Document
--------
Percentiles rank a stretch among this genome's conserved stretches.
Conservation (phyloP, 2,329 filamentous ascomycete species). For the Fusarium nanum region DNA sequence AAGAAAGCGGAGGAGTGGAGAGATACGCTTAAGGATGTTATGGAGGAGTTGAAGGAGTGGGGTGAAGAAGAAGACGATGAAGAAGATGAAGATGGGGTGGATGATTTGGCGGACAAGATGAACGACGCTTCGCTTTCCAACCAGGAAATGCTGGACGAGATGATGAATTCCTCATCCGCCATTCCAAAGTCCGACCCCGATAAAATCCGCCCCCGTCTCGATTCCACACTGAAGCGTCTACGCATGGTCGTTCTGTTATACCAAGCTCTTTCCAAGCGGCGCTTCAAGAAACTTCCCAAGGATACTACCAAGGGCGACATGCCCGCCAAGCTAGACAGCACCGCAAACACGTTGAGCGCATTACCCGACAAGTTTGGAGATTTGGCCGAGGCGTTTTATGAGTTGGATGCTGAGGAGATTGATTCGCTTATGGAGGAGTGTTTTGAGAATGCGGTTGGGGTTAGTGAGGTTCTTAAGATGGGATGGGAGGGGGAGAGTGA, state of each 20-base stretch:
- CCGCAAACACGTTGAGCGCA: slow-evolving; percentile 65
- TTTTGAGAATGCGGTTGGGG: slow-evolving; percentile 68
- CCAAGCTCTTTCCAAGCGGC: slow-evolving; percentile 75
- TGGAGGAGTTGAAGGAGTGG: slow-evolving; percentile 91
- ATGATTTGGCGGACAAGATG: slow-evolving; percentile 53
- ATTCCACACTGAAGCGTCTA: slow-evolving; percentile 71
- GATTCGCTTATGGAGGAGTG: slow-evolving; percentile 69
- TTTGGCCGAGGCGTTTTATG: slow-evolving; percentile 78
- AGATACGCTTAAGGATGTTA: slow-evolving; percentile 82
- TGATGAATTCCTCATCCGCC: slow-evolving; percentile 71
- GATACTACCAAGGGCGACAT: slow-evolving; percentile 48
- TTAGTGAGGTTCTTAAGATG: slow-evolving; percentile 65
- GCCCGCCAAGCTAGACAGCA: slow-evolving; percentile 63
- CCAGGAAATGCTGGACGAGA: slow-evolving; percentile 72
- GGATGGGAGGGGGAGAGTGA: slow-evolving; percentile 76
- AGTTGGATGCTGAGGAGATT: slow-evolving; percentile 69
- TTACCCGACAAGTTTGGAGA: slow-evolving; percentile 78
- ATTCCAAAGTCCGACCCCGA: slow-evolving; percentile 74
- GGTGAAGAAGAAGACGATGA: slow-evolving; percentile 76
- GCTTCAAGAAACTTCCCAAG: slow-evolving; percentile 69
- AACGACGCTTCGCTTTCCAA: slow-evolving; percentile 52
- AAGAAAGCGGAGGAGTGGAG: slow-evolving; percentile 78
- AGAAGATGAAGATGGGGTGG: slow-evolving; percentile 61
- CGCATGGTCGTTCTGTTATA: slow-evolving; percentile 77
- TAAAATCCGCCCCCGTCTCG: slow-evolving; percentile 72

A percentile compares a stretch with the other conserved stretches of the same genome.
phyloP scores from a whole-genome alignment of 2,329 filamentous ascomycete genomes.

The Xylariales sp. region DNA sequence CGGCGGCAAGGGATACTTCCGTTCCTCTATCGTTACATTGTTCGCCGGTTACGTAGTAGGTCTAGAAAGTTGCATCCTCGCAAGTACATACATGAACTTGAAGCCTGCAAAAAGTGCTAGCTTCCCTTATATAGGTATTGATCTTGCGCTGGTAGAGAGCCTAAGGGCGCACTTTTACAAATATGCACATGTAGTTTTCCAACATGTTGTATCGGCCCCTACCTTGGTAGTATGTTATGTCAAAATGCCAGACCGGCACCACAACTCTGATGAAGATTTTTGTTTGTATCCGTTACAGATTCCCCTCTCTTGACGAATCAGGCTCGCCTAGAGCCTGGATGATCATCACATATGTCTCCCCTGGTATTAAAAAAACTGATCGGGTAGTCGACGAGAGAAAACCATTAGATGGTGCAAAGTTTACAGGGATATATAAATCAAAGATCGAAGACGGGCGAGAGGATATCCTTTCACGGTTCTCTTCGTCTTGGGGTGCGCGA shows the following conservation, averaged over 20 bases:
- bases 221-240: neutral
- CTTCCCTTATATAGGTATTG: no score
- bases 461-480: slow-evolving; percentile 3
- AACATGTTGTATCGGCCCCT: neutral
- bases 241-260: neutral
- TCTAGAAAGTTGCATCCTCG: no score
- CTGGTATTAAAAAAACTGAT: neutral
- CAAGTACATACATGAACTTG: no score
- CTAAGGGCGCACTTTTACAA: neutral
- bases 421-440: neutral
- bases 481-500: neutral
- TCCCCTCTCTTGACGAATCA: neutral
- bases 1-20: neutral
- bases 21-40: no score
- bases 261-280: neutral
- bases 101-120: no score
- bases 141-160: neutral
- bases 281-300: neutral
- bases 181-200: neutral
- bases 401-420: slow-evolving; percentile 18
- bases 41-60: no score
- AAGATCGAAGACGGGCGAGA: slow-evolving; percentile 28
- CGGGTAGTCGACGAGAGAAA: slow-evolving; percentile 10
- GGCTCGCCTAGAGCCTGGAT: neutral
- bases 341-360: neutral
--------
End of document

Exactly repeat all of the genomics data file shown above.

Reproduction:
Percentiles rank a stretch among this genome's conserved stretches.
Conservation (phyloP, 2,329 filamentous ascomycete species). For the Fusarium nanum region DNA sequence AAGAAAGCGGAGGAGTGGAGAGATACGCTTAAGGATGTTATGGAGGAGTTGAAGGAGTGGGGTGAAGAAGAAGACGATGAAGAAGATGAAGATGGGGTGGATGATTTGGCGGACAAGATGAACGACGCTTCGCTTTCCAACCAGGAAATGCTGGACGAGATGATGAATTCCTCATCCGCCATTCCAAAGTCCGACCCCGATAAAATCCGCCCCCGTCTCGATTCCACACTGAAGCGTCTACGCATGGTCGTTCTGTTATACCAAGCTCTTTCCAAGCGGCGCTTCAAGAAACTTCCCAAGGATACTACCAAGGGCGACATGCCCGCCAAGCTAGACAGCACCGCAAACACGTTGAGCGCATTACCCGACAAGTTTGGAGATTTGGCCGAGGCGTTTTATGAGTTGGATGCTGAGGAGATTGATTCGCTTATGGAGGAGTGTTTTGAGAATGCGGTTGGGGTTAGTGAGGTTCTTAAGATGGGATGGGAGGGGGAGAGTGA, state of each 20-base stretch:
- CCGCAAACACGTTGAGCGCA: slow-evolving; percentile 65
- TTTTGAGAATGCGGTTGGGG: slow-evolving; percentile 68
- CCAAGCTCTTTCCAAGCGGC: slow-evolving; percentile 75
- TGGAGGAGTTGAAGGAGTGG: slow-evolving; percentile 91
- ATGATTTGGCGGACAAGATG: slow-evolving; percentile 53
- ATTCCACACTGAAGCGTCTA: slow-evolving; percentile 71
- GATTCGCTTATGGAGGAGTG: slow-evolving; percentile 69
- TTTGGCCGAGGCGTTTTATG: slow-evolving; percentile 78
- AGATACGCTTAAGGATGTTA: slow-evolving; percentile 82
- TGATGAATTCCTCATCCGCC: slow-evolving; percentile 71
- GATACTACCAAGGGCGACAT: slow-evolving; percentile 48
- TTAGTGAGGTTCTTAAGATG: slow-evolving; percentile 65
- GCCCGCCAAGCTAGACAGCA: slow-evolving; percentile 63
- CCAGGAAATGCTGGACGAGA: slow-evolving; percentile 72
- GGATGGGAGGGGGAGAGTGA: slow-evolving; percentile 76
- AGTTGGATGCTGAGGAGATT: slow-evolving; percentile 69
- TTACCCGACAAGTTTGGAGA: slow-evolving; percentile 78
- ATTCCAAAGTCCGACCCCGA: slow-evolving; percentile 74
- GGTGAAGAAGAAGACGATGA: slow-evolving; percentile 76
- GCTTCAAGAAACTTCCCAAG: slow-evolving; percentile 69
- AACGACGCTTCGCTTTCCAA: slow-evolving; percentile 52
- AAGAAAGCGGAGGAGTGGAG: slow-evolving; percentile 78
- AGAAGATGAAGATGGGGTGG: slow-evolving; percentile 61
- CGCATGGTCGTTCTGTTATA: slow-evolving; percentile 77
- TAAAATCCGCCCCCGTCTCG: slow-evolving; percentile 72

A percentile compares a stretch with the other conserved stretches of the same genome.
phyloP scores from a whole-genome alignment of 2,329 filamentous ascomycete genomes.

The Xylariales sp. region DNA sequence CGGCGGCAAGGGATACTTCCGTTCCTCTATCGTTACATTGTTCGCCGGTTACGTAGTAGGTCTAGAAAGTTGCATCCTCGCAAGTACATACATGAACTTGAAGCCTGCAAAAAGTGCTAGCTTCCCTTATATAGGTATTGATCTTGCGCTGGTAGAGAGCCTAAGGGCGCACTTTTACAAATATGCACATGTAGTTTTCCAACATGTTGTATCGGCCCCTACCTTGGTAGTATGTTATGTCAAAATGCCAGACCGGCACCACAACTCTGATGAAGATTTTTGTTTGTATCCGTTACAGATTCCCCTCTCTTGACGAATCAGGCTCGCCTAGAGCCTGGATGATCATCACATATGTCTCCCCTGGTATTAAAAAAACTGATCGGGTAGTCGACGAGAGAAAACCATTAGATGGTGCAAAGTTTACAGGGATATATAAATCAAAGATCGAAGACGGGCGAGAGGATATCCTTTCACGGTTCTCTTCGTCTTGGGGTGCGCGA shows the following conservation, averaged over 20 bases:
- bases 221-240: neutral
- CTTCCCTTATATAGGTATTG: no score
- bases 461-480: slow-evolving; percentile 3
- AACATGTTGTATCGGCCCCT: neutral
- bases 241-260: neutral
- TCTAGAAAGTTGCATCCTCG: no score
- CTGGTATTAAAAAAACTGAT: neutral
- CAAGTACATACATGAACTTG: no score
- CTAAGGGCGCACTTTTACAA: neutral
- bases 421-440: neutral
- bases 481-500: neutral
- TCCCCTCTCTTGACGAATCA: neutral
- bases 1-20: neutral
- bases 21-40: no score
- bases 261-280: neutral
- bases 101-120: no score
- bases 141-160: neutral
- bases 281-300: neutral
- bases 181-200: neutral
- bases 401-420: slow-evolving; percentile 18
- bases 41-60: no score
- AAGATCGAAGACGGGCGAGA: slow-evolving; percentile 28
- CGGGTAGTCGACGAGAGAAA: slow-evolving; percentile 10
- GGCTCGCCTAGAGCCTGGAT: neutral
- bases 341-360: neutral